In addition to the large accommodative lags, micro fluctuations and DOF were significantly larger in myopic children compared with the other groups. However, BDTs were similar across the three groups.

When limited to blur cues, the findings of a large DOF coupled with large response lags suggested that myopes were less sensitive to retinal defocus, the researchers wrote. However, in agreement with a previous study, they determined that refractive error had no influence on BDTs, suggesting that the reduced sensitivity to the defocus in a myopic eye appears to be compensated by some form of an adjustment in the higher visual processes to preserve the subjective percept even with a poor retinal image quality.

SOURCE: Labhishetty V, Chakraborty A, Bobier WR. Is blur sensitivity altered in children with progressive myopia? Vision Res. 2018 Nov 22. [Epub ahead of print]

News & Notes

CMS Issues Permanent J Code for Avedro's Photrexa Drug Formulations
Avedro announced that the Centers for Medicare and Medicaid Services issued a product-specific J code, J2787, for Photrexa Viscous (riboflavin 5’-phosphate in 20% dextran ophthalmic solution) and Photrexa (riboflavin 5’-phosphate ophthalmic solution). These Photrexa formulations are the only drugs approved by the U.S. Food and Drug Administration for use in corneal collagen cross-linking for the treatment of progressive keratoconus and corneal ectasia following refractive surgery. J2787 will become effective on Jan. 1, 2019, under the Healthcare Common Procedure Coding System and is expected to stabilize payment policies and facilitate the billing process for physician practices. Once effective, physicians will be able to use J2787 to submit claims for Photrexa Viscous and Photrexa to commercial payors. Read more.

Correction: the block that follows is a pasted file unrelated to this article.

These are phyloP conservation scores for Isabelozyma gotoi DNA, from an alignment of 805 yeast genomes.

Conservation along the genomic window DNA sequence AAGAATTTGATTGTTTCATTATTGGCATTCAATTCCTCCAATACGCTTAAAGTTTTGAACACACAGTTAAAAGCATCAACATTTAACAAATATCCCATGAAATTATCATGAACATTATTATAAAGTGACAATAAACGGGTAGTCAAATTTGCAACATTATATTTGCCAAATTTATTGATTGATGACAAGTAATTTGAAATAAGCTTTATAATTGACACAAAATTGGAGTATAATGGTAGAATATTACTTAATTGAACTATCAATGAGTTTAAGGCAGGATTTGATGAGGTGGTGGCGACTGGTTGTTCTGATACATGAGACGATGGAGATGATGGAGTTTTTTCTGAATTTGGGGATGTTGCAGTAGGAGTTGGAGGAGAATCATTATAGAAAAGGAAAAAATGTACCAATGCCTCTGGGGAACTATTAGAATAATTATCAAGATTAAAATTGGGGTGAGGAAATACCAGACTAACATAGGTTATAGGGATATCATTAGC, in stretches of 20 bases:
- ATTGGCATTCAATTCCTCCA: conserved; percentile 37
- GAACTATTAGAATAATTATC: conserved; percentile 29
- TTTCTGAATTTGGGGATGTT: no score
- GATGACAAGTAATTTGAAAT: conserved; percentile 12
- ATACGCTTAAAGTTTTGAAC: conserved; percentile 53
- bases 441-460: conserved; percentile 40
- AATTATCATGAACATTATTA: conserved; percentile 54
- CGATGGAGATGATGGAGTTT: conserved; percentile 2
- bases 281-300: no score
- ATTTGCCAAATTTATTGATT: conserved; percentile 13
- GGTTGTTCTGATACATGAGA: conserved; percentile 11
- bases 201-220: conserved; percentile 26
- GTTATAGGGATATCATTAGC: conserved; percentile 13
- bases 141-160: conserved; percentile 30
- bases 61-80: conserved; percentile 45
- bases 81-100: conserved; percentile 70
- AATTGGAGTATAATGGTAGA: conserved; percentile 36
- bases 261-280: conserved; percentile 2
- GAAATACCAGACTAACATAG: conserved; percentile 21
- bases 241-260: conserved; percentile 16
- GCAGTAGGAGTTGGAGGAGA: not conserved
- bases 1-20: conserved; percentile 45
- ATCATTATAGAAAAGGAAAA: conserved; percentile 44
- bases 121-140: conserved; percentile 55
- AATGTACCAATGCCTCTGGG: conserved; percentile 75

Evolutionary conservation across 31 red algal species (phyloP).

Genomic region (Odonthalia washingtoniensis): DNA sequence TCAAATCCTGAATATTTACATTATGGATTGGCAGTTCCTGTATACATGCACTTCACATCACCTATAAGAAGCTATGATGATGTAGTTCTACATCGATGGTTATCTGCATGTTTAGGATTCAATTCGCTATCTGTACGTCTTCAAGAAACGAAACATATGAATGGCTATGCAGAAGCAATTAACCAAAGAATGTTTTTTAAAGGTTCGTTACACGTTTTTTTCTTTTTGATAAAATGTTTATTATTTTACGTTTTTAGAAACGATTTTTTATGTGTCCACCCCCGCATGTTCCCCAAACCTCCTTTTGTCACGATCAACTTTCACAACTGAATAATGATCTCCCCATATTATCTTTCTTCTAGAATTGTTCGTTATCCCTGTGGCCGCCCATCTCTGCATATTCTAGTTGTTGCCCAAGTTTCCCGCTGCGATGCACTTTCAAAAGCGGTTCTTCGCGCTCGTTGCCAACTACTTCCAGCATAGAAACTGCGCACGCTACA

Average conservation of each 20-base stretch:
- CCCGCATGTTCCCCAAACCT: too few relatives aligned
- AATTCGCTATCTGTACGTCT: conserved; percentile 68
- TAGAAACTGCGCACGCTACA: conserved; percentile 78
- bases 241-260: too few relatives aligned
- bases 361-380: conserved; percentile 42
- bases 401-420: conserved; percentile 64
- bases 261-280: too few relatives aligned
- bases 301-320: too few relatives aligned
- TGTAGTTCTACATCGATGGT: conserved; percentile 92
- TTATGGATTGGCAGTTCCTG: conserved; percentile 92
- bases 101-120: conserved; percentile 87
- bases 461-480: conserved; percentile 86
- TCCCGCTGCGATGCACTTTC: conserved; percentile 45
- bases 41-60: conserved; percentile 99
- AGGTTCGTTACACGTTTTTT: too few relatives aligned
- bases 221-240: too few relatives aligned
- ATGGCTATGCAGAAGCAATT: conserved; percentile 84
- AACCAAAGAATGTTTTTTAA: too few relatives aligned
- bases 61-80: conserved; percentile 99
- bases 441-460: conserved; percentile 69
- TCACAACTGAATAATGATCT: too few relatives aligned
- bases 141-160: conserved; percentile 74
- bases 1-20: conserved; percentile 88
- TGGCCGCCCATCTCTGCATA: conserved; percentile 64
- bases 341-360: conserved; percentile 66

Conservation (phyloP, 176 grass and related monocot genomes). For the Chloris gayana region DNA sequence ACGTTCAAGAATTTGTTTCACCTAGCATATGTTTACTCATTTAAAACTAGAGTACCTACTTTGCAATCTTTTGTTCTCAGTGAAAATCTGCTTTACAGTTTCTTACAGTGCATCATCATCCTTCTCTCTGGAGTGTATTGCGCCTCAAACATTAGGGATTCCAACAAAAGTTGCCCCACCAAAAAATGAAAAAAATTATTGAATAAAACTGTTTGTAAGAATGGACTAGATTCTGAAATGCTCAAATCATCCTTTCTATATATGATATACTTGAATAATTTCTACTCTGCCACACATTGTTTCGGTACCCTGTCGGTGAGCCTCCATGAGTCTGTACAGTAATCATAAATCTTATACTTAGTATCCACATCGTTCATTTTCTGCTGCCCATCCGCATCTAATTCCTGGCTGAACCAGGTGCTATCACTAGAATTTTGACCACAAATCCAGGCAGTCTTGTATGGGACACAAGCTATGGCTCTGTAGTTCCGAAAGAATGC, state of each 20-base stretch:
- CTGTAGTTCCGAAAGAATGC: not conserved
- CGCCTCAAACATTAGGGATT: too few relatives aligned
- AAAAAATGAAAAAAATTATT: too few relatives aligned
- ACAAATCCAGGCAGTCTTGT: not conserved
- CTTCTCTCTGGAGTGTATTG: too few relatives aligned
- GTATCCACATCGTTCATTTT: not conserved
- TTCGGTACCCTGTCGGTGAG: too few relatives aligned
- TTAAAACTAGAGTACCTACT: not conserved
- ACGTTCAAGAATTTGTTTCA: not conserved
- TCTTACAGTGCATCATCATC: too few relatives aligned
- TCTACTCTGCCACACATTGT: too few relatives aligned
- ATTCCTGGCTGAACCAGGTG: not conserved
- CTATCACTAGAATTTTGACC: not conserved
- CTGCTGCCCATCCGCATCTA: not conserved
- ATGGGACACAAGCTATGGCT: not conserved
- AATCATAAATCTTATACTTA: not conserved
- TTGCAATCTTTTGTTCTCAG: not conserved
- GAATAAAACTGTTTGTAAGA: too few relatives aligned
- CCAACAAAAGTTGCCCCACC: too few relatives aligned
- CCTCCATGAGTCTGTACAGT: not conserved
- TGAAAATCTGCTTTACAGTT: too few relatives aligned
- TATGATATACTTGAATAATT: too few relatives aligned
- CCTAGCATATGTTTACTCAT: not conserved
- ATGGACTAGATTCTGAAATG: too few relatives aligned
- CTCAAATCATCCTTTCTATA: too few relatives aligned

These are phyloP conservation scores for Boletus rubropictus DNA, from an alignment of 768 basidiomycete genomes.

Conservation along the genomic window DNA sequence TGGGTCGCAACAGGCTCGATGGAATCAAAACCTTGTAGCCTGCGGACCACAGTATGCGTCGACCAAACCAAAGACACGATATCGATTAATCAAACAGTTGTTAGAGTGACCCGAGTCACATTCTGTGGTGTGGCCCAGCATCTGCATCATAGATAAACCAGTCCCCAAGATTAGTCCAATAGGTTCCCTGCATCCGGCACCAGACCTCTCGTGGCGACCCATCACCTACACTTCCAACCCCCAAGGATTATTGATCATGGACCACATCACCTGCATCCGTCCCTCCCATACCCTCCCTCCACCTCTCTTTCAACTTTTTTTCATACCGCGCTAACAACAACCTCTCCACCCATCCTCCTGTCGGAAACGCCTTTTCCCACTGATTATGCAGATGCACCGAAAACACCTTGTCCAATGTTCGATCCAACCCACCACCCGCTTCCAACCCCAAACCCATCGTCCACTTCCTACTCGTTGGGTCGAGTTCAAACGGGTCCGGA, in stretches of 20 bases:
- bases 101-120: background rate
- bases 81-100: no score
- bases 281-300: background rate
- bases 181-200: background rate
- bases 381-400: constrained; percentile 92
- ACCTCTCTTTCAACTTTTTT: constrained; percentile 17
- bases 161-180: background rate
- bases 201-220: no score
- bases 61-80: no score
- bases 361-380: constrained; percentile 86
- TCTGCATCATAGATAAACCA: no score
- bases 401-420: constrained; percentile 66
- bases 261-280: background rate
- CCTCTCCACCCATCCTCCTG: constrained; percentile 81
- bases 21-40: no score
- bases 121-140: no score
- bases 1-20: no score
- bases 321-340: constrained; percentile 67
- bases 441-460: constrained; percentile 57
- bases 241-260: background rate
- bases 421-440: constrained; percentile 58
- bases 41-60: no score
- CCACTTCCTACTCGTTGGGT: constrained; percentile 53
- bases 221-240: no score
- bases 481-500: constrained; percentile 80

Academy 2018 San Antonio Attendance Shatters All Previous Meeting Records
Academy 2018 San Antonio (Nov. 7-10) was the largest meeting in the Academy’s history, with a total of 7,948 registrants (a 3% increase over 2017), including 4,625 optometrists and vision scientists and 1,168 students. Attendees engaged in high-quality continuing education sessions, experienced new products and technologies in the exhibit hall, and learned the latest in vision research that is advancing the profession. Read more.

Envision Announces Dates, Locations for 2019 Conferences on Low Vision
For the first time since its inception in 2006, Envision Conference will be split into two events for the upcoming year: Envision Conference East, March 22-23, 2019, at the University of Alabama at Birmingham; and Envision Conference West, Oct. 5-6, 2019, at the College of Optometry at Western University of Health Sciences’ in Pomona, Calif. With both institutions known for their premier programs focused on vision and/or vision related rehabilitation, the format change will expand the reach of Envision Conference. Clinical education and research abstracts involving low vision rehabilitation are currently being accepted for the East and West conferences. Read more.

2018 West Coast Optometric Glaucoma Symposium

2018 Ophthalmology Update

Optometric Physician™ Editorial Board

Chief Medical Editor
Arthur B. Epstein, OD, FAAO

Journal Reviews
Shannon Steinhäuser, OD, FAAO

Contributing Editors
• Katherine M. Mastrota, MS, OD, FAAO
• Barry A. Weissman, OD, PhD, FAAO (Dip CL)

Editorial Board
• William Jones, OD, FAAO
• Alan G. Kabat, OD, FAAO
• Bruce Onofrey, RPh, OD, FAAO
• John Schachet, OD, FIOS
• Joseph Shovlin, OD, FAAO